Signum Books has brought these slim, long out-of-print writings together under hard covers for the first time – accompanied by a shorter piece of autobiography, “The Peter Cushing Story”, originally composed for press serialisation in 1955, just at the time when the actor was at the height of his first brush with fame after becoming a star of the fledgling British TV industry who was now regularly appearing in people’s homes in live broadcasts for the BBC broadcast from Alexandra Palace. Included among the roles which made him a household name during this period was his appearance as Mr Darcy in a 1952 adaptation of “Pride and Prejudice” and his controversial role as Winston Smith in Nigel Kneale’s adaptation of George Orwell’s “Nineteen Eighty-Four” – the role that gained him the sobriquet (a taste of things to come) ‘The Horror Man’, and led to questions being asked ‘in the House’ about the malign influence this new-fangled television might be having on the nation’s morals. But this short piece of serialised autobiography was published a few years before that fateful first assignment for Hammer Films, “The Curse of Frankenstein”, which would set Cushing firmly on the road to worldwide prominence and and even greater association with the horror genre.
The Cushing prose style throughout all three works proves itself a sparkling window into the heart of the man himself: effortlessly likable, charming and soufflé light in its breezy good humour, even when tackling the periodic episodes of nerves, self-doubt, breakdown and despair that seem to have been a permanent fixture of the actor’s character, afflicting Cushing at intervals throughout his life from young adulthood onwards but only really starting to dominate after the tragic death of his wife Helen from the pulmonary condition which had probably terminally set its mark upon her from very soon after their first meeting, despite Cushing’s relentlessly devoted attempts (amid the joys of the later successes of his career) to find suitable care for her and nurse her back to health.
The two volumes are themselves contextualised and brought into even sharper relief by introductory contributions from Joyce Broughton and writer Jonathan Rigby, who each are able to enhance the experience of reading these autobiographical accounts by bringing to them some personal reflections upon the man and his life, each grounded in their own individual relationships with the actor, as devoted aide and long-term fan respectively.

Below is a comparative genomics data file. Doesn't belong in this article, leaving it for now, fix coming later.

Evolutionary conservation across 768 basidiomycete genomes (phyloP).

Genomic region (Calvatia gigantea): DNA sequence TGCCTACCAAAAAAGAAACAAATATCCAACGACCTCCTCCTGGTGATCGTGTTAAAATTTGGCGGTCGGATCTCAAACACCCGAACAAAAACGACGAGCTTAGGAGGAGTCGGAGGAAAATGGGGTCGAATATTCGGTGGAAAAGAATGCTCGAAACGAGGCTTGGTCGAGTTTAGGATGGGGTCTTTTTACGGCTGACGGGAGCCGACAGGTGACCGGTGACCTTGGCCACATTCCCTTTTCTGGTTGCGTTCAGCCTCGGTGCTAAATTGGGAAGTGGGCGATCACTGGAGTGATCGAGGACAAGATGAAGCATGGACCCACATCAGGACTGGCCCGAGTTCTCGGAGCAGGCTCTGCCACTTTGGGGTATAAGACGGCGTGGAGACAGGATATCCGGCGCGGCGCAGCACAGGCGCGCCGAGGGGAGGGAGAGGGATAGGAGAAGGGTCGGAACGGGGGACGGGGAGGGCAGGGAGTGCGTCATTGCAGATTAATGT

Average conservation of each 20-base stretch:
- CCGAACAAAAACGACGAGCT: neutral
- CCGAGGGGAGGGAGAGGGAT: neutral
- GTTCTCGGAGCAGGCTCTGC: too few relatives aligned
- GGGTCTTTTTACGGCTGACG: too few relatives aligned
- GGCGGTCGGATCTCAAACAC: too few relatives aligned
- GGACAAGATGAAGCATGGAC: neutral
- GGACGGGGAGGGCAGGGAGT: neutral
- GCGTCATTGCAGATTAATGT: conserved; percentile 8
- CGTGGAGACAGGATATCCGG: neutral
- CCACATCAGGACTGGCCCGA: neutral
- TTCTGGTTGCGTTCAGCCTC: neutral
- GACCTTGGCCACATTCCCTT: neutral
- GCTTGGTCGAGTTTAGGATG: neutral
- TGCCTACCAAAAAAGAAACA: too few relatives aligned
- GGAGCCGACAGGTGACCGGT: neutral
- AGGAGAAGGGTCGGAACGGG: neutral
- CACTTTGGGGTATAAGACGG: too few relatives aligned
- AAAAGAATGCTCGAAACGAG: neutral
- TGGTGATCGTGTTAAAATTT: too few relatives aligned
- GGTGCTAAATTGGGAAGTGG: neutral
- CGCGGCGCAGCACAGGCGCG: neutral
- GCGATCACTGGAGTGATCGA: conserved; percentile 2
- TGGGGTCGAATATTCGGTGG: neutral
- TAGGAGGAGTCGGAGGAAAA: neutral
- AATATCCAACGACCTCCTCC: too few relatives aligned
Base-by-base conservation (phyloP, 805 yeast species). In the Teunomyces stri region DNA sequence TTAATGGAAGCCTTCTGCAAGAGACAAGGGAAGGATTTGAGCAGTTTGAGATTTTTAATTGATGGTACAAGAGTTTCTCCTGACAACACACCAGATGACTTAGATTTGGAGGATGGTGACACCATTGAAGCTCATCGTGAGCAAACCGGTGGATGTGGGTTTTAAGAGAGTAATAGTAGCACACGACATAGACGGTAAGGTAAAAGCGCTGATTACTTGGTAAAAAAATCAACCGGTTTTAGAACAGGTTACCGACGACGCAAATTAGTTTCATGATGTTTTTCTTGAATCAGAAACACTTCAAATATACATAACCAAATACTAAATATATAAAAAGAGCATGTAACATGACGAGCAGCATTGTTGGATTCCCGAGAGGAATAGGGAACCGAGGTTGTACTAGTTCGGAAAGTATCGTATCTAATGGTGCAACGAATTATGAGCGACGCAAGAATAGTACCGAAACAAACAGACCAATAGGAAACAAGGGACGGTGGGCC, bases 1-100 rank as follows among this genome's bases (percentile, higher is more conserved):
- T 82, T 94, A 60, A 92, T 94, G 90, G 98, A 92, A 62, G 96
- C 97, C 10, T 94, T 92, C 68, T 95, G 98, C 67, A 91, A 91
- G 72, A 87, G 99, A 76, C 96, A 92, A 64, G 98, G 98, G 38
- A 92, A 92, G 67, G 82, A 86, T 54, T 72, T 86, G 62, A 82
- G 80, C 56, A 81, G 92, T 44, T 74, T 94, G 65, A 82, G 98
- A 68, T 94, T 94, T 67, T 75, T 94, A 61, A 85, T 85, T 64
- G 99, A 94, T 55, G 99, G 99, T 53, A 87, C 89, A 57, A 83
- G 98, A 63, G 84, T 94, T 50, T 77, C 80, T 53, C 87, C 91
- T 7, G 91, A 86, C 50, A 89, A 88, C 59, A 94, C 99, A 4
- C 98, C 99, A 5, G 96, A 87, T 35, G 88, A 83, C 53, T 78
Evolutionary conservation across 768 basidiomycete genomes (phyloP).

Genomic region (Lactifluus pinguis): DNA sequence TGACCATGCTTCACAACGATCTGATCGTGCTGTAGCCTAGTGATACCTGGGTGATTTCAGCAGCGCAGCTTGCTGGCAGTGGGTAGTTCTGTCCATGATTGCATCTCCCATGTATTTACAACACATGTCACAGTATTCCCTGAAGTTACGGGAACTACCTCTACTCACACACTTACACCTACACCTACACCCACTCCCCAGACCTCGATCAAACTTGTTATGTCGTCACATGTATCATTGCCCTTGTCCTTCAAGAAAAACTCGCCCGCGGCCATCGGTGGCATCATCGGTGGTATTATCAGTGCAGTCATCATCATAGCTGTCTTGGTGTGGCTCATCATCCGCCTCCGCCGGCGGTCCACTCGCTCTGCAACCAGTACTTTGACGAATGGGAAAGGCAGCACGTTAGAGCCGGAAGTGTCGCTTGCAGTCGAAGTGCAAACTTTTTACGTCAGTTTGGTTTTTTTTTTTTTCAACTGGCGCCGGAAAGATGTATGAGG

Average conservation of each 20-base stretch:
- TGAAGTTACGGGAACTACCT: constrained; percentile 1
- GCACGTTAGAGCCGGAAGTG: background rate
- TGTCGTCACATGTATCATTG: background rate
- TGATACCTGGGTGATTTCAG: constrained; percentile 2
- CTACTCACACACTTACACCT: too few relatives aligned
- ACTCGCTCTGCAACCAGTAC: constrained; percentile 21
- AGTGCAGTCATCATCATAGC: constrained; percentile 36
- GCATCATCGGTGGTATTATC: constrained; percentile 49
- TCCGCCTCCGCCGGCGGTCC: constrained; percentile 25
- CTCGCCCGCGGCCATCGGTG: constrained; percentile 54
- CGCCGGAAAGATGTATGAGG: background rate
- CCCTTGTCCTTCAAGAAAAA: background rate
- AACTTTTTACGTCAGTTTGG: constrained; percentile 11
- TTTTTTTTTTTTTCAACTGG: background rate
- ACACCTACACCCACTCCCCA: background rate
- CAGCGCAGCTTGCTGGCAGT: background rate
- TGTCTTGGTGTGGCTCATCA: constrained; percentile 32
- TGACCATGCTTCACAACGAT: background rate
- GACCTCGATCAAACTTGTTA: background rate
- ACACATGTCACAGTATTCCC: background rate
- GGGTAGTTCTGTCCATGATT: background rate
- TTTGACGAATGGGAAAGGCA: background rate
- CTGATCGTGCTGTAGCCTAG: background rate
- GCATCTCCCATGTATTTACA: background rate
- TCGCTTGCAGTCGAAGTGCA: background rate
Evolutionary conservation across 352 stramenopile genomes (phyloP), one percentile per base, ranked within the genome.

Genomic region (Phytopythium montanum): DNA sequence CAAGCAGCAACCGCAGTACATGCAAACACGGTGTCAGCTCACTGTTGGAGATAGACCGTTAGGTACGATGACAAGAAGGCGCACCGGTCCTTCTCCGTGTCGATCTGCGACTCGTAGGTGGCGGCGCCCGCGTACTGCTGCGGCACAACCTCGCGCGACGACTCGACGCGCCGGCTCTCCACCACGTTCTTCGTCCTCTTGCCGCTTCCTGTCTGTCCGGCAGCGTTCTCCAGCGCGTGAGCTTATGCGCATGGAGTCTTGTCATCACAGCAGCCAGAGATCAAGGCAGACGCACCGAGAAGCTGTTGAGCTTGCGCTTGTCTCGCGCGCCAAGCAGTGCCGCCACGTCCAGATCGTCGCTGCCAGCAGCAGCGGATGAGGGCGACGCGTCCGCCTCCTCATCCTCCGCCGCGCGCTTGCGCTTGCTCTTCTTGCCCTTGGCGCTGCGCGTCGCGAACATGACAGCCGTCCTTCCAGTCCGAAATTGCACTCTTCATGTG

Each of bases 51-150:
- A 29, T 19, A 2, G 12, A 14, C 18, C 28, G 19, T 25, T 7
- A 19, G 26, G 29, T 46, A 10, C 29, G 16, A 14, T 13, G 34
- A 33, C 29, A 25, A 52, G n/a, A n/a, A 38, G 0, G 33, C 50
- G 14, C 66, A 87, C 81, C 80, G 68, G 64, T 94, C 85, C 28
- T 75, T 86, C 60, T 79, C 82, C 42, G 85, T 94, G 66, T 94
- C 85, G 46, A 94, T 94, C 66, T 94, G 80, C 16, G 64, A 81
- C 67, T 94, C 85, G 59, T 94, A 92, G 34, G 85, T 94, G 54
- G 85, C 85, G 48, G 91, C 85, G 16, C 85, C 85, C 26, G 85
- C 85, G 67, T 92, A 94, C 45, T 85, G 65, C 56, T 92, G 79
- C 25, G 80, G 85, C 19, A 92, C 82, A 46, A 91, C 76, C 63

Broughton provides a touching Forward in which she recalls first being employed by the Cushings (whom she came to refer to affectionately as ‘Sir’ and ‘Ladyboss’) in 1958, when they were then living in Kensington; she continued to work for them after they moved in the early 1960s to their idyllic seafront home situated in their beloved Whitstable on the Kent Coast, which is also where Cushing initially retired to in his later years. Broughton vividly conveys a sense of the child-like nature inherent to Cushing’s gentlemanly persona: it was a constant of the home life he and Helen enjoyed during their marriage but this joie de vivre faded after her death, during which time Cushing entered a stage of depression in which he was no longer inclined to socialise, but buried himself in his work merely as a means of escaping the all-consuming grief which had by now overtaken him. Thankfully, Broughton also relates how Cushing’s latter years, during the period after he came to live with her and her family, saw him begin to find some meaning in his life once again, and before his death in 1994 he had even rediscovered in his old age his former love of painting. Rigby, meanwhile, provides extra insight into the events so deftly covered in the texts themselves; particularly how Cushing’s acting gained a new level of emotional vulnerability and fragility after Helen’s death, which can be seen in his roles in films such as “The Twins of Evil” and “Tales from the Crypt”. He charts the change in critical attitude to Cushing and his work over time and how a deep affection for the man has continued to linger long after his death in 1994, by which time his enduring status as the Gentleman of Horror had already been firmly established.
Rigby lived in Whitstable while he was a student at the University of Kent, and often saw the great man riding his bicycle about town or having lunch at the Tudor Tea Rooms. He was also privileged to encounter him during a book signing session which took place after a public appearance in Canterbury to promote the publication of “An Autobiography”. His account of that meeting, brief though it was, well illustrates the attitude of awe, deep respect and love with which his fans have always been inclined to react to this somehow most fastidiously Edwardian of modern actors (Rigby even obtained a ‘dear boy’ for his efforts!) Together, these concise yet beautifully written works of reminiscence fittingly mark 2013 as the centenary of the birth of a man who continues to be revered as one of the most cherished players in the pantheon of great horror legends. Highly recommended.